5.16      The Motoring Advisory Council (MAC) and the Auto Services Group submitted that SEVS cannot be sustained in its current form.[13] Auto Services Group proposed a number of actions which could potentially improve the sustainability of the scheme:

5.17      A review of SEVS was proposed by the Federal Chamber of Automotive Industries in its response to the Review of the Motor Vehicle Standards Act 1989 with an aim to develop appropriate entry criteria to meet the intention of SEVS.[15]

5.18      Given that the committee does not support the relaxation of parallel vehicle imports, it considers that there is a case for SEVS to be independently reviewed.

Recommendation 19

5.19      The committee recommends that the government undertake an independent review of the Specialist and Enthusiast Vehicle Scheme (SEVS) to ensure that:

National harmonisation of vehicle standards

5.20      A number of stakeholders were concerned that differences between jurisdictions in relation to the regulation and enforcement of vehicle standards were frustrating for motoring enthusiasts and detrimental to parts of the automotive manufacturing industry. For example, the MAC contended that:

With sensible reform, the unrealised potential of the aftermarket and motor sport industries is simply staggering. The full growth potential both domestically and internationally within niche markets can be unlocked with sensible nationally consistent regulatory reform.[16]

5.21      Regulatory restrictions on the ability of motoring enthusiasts to modify vehicles are limiting the potential of the industry significantly. State based inconsistency and enforcement around modifications creates layers of confusing red tape and paperwork.

5.22      Issues also arise with the legality of modifications when enthusiasts travel interstate where there are different regulations. The MAC's view is that:

It is lunacy that an Australian vehicle owner can drive a legally certified vehicle in their home state, but then be deemed defective in another.[17]

5.23      These cross border issues are exacerbated when inspections of, and judgements about, vehicles are generally undertaken by people with insufficient training with respect to rules surrounding vehicle modifications.[18] Mr Peter Styles, Chairman of the MAC, described the situation faced by many enthusiasts:

At the moment, the state based inconsistencies and the layers of regulations created in every state are too hard for the community and the industry to pass from one state into the next, and your control measures and your guidance change. They are the same ADRs but are interpreted differently by the states. How can business deliver products and models that are economically viable when they cannot even sell to the neighbouring state or the person driving the vehicle may not be able to drive it into the next state?[19]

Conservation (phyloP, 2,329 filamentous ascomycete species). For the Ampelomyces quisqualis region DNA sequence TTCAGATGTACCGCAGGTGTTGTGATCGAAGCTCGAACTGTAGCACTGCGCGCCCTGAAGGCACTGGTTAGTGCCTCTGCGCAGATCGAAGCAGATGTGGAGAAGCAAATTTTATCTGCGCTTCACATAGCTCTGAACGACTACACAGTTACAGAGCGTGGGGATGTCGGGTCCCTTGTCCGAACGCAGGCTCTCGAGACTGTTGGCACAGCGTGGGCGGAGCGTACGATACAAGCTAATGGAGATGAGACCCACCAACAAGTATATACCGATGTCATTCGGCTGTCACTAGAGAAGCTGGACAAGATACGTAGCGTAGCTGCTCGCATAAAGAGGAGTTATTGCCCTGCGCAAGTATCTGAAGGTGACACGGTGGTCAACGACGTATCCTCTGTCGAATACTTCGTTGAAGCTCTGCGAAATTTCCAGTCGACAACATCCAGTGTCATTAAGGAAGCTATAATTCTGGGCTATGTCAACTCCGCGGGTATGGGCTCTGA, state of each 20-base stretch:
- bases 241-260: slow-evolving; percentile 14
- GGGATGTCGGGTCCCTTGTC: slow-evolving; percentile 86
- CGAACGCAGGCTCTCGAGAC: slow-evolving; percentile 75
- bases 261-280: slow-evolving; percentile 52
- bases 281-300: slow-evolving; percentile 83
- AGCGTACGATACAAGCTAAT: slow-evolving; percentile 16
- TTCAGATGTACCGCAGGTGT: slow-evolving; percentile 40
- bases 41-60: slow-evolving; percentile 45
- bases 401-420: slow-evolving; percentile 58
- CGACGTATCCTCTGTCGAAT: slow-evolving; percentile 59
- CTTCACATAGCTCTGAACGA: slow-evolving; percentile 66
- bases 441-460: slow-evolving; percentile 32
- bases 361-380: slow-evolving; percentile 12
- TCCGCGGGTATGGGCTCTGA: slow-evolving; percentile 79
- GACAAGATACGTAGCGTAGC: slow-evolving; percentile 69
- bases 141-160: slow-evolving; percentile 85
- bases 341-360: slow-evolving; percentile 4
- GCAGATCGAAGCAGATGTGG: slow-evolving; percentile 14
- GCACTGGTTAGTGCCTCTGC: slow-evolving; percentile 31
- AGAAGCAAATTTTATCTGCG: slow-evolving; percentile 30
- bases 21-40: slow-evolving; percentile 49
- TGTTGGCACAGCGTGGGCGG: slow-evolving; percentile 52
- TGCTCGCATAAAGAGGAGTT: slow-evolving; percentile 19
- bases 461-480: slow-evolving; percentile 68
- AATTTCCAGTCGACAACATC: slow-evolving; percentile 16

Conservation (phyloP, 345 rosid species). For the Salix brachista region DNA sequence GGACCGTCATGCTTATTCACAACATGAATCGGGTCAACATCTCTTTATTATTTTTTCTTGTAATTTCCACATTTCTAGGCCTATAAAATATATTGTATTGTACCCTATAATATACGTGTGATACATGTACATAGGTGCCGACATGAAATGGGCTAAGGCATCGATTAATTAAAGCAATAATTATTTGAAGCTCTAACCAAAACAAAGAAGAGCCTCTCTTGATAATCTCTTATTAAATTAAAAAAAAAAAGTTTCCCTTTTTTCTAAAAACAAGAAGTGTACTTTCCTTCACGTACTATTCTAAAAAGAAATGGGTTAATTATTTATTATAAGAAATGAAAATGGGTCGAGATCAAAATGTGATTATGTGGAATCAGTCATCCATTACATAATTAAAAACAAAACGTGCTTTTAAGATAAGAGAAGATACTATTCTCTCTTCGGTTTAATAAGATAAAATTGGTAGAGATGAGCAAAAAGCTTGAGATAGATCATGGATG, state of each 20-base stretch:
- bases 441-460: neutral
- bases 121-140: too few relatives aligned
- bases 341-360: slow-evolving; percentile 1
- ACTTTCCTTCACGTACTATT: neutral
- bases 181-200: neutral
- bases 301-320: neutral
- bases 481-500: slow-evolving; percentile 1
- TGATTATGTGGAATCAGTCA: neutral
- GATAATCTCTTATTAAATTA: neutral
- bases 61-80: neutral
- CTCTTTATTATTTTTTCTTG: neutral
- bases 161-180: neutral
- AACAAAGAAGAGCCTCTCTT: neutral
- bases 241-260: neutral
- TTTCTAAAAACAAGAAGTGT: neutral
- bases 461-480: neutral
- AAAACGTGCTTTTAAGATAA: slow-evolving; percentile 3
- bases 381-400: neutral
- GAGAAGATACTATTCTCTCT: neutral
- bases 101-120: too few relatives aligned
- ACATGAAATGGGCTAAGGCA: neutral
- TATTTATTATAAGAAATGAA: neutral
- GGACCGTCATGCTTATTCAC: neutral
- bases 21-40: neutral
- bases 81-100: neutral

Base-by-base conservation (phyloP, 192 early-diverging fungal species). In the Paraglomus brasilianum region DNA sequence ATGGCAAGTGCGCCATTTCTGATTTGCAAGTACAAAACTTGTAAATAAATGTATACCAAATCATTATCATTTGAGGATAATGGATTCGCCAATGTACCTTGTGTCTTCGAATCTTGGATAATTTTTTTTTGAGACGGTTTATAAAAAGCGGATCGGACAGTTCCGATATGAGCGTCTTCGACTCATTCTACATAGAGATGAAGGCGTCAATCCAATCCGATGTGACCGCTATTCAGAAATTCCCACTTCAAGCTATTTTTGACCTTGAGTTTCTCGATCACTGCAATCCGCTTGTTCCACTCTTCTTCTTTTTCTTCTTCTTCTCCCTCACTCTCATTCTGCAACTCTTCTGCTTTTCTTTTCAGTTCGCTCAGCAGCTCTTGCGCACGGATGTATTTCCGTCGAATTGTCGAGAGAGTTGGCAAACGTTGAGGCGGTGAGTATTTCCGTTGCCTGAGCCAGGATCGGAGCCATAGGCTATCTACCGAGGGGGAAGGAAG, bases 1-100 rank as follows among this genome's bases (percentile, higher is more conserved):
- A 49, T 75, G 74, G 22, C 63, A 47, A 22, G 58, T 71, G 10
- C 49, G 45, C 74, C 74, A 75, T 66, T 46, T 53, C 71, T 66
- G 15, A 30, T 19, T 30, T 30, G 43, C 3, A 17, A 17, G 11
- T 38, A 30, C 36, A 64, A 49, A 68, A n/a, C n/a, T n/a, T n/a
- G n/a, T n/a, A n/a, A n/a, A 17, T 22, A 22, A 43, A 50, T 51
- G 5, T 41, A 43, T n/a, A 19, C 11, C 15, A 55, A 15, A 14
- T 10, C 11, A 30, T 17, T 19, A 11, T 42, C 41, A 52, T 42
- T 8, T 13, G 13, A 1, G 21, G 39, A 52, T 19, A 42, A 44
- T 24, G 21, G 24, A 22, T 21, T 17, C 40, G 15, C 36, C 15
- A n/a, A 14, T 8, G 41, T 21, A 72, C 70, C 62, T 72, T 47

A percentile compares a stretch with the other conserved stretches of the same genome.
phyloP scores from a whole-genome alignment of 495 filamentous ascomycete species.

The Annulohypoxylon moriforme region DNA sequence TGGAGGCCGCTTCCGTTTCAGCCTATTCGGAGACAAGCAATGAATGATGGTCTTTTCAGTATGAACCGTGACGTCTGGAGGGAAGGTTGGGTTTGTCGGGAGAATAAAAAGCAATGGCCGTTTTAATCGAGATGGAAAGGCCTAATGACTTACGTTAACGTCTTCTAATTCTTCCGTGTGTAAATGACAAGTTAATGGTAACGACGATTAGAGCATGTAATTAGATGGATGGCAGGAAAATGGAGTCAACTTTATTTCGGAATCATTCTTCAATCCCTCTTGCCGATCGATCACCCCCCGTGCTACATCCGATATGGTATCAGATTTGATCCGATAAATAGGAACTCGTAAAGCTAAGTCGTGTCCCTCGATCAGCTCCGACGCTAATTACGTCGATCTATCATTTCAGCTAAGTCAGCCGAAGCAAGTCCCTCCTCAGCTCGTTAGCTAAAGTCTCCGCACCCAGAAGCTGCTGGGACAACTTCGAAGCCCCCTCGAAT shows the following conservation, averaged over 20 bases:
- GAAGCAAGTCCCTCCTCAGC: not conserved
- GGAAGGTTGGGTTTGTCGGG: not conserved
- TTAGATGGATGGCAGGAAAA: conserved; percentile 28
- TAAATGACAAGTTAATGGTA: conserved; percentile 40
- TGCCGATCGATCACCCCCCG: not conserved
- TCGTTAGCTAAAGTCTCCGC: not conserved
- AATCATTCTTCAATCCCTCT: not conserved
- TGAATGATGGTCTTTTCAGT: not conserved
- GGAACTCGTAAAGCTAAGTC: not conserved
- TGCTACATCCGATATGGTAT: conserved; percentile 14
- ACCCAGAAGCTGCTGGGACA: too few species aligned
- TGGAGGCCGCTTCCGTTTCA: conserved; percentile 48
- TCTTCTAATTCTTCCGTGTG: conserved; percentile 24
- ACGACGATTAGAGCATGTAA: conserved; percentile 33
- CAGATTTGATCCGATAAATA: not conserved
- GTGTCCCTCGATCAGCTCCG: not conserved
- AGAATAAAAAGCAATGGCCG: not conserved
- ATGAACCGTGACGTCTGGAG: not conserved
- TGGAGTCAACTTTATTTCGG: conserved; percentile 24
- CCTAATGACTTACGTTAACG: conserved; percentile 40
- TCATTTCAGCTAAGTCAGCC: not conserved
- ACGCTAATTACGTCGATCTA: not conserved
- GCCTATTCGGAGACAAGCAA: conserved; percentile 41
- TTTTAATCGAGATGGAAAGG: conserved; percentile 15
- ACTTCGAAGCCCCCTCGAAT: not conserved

5.24      Mr Styles went on to provide an example of a Sydney‑based company that manufactures a muffler system that enables the user to vary the noise associated with the exhaust. The technology was subsequently banned by regulators in some states despite similar technology being allowed on certain production vehicles.[20]  

5.25      The MAC offered a regulatory and compliance solution to improve national consistency based on existing frameworks.

5.26      The National Code of Practice for Light Vehicle Construction and Modification (VSB14) is considered by the MAC to be a 'fair, effective, transparent and easy to follow mechanism for determining the requirements of vehicle modification'. As it is only a model law, however, states have chosen to put their own layers of regulation on top or not apply it at all. The MAC believes that if VSB14 was adopted consistently by all states and territories, there would be significant compliance cost savings.[21]

5.27      The Vehicle Safety Compliance Certification Scheme (VSCCS) is used in New South Wales and allows a licensed certifier to assess vehicles and modifications in specific licence categories.[22] The MAC contended that the VSCCS model reduces the regulatory code from state and territory road authorities and enables governments to reallocate and strengthen compliance operations.[23]

5.28      The MAC considered that harmonising regulations through incorporating VSB14 into the National Road Safety Strategy and the Motor Vehicle Standards Act, and adopting a measured approach to certification nationally, based on the VSCCS, would reduce compliance costs and deliver significant efficiencies and effectiveness in the enforcement sphere. In addition, it is proposed that this approach be applied to personal imports with modifications, thus offering further opportunities to cut unnecessary red tape burdens.[24]

5.29      In summarising the benefits of harmonisation, the MAC contended that:

For state and territory governments, this presents an opportunity to realign resources by implementing better systems that harmonise with personal imports an engineer certified modifications to assure regular checks for vehicle safety occur.[25]

5.30      More broadly, Mr Robert Bryden outlined how relaxing regulations could benefit the wider industry:

Encouraging the growth of the aftermarket industry in Australia will occur with the removal of ADR [Australian Design Rules] impediments and also through the adoption of inexpensive Certification procedures and National Regulation, removing the anti‑industry discretion used by Registration Authorities and Police in some jurisdictions.[26]

5.31      The committee recognises that there may be potential benefits from harmonising vehicle modification regulations between states and adopting a national approach to compliance and enforcement by people who are appropriately qualified. Recognising that these are predominantly state issues, however, it is probably an issue more appropriately pursued through the Council of Australian Governments.

Recommendation 20

5.32      The committee recommends that the government, through the Council of Australian Governments, pursue reform options to harmonise vehicle modification regulations and adopt a consistent national approach to compliance and enforcement with vehicle regulations. A critical part of this work will be the harmonisation of emerging federal, state and territory legislation and regulations designed to deal with the arrival of autonomous vehicles and driving systems.

Senator Chris Ketter